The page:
Our in-house app was never originally built with any code to update its CoreData store - instead for each app build iteration when new data was required to be displayed within the app, the CoreData SQLite backing store file was simply replaced with a new version that had been edited with a standard desktop-based SQLite editor -- that is the raw SQLite file was modified and updated as needed. While it is recognized that this approach does not take account of the "black-box" nature of CoreData, it had actually served us well with our simple app for the past few years, and the app had happily accepted the updated SQLite file with each new app build.

However, recently we undertook a major overhaul of the app, moving away from a model of updating app assets and data via Xcode and app rebuilds, to a model of obtaining new app data via a web service instead, and it was during this new development work that the PRIMARY KEY must be unique issue arose.

After several days of struggling to solve the issue, thinking that there must be some fault with the new CoreData entity-creation code (which had been checked and rechecked thoroughly) or some other related issue, I found through further research that I was able to enable CoreData SQL debugging for our app using Xcode (as per the instructions in this very helpful SO post).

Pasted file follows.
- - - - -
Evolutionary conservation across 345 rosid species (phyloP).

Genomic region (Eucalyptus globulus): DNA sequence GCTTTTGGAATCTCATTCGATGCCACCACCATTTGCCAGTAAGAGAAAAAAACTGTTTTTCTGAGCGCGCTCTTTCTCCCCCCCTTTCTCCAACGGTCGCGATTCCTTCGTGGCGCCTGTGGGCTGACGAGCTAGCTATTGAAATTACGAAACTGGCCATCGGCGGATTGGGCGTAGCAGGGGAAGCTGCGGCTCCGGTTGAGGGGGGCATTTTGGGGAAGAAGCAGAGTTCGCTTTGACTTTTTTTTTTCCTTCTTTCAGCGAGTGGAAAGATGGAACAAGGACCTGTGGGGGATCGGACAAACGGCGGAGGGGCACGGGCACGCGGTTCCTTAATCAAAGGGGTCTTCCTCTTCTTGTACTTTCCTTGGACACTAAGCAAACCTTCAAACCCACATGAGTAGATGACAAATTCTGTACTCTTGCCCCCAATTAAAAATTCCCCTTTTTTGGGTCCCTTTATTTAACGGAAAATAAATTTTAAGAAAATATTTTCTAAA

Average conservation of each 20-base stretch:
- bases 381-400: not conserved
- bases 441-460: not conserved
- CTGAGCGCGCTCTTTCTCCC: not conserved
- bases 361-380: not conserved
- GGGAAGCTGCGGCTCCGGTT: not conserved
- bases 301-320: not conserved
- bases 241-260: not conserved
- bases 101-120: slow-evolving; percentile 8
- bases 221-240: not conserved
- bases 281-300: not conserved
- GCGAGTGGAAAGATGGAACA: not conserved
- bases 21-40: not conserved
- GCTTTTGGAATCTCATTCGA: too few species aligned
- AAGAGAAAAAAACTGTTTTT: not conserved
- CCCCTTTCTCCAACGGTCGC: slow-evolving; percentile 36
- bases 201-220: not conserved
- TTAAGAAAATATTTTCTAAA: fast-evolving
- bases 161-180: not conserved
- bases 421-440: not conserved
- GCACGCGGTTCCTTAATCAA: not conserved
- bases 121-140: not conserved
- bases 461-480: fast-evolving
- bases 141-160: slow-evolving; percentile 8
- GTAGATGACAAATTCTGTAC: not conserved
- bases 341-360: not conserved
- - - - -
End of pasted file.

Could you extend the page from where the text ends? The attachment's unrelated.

When I carefully studied the SQL logs in Xcode, I could see that before each call that CoreData made to INSERT a new record into the SQLite backing store, that the framework queried the Z_PRIMARYKEY table with the following query SELECT Z_MAX FROM Z_PRIMARYKEY WHERE Z_ENT = ? where ? is replaced behind the scenes with the relevant Z_ENT value for the relevant CoreData entity (you can see the Z_ENT value for each of your CoreData entities by reviewing the contents of the Z_PRIMARYKEY table). This is when I finally understood what was happening within CoreData's black box! I then took a closer look at our app's SQLite file using the Liya app on the Mac, and I reviewed the contents of the Z_PRIMARYKEY table, and sure enough the Z_MAX column values were all set to 0. They had never been changed from their initial values when CoreData had first generated the empty SQLite backing store file for our app!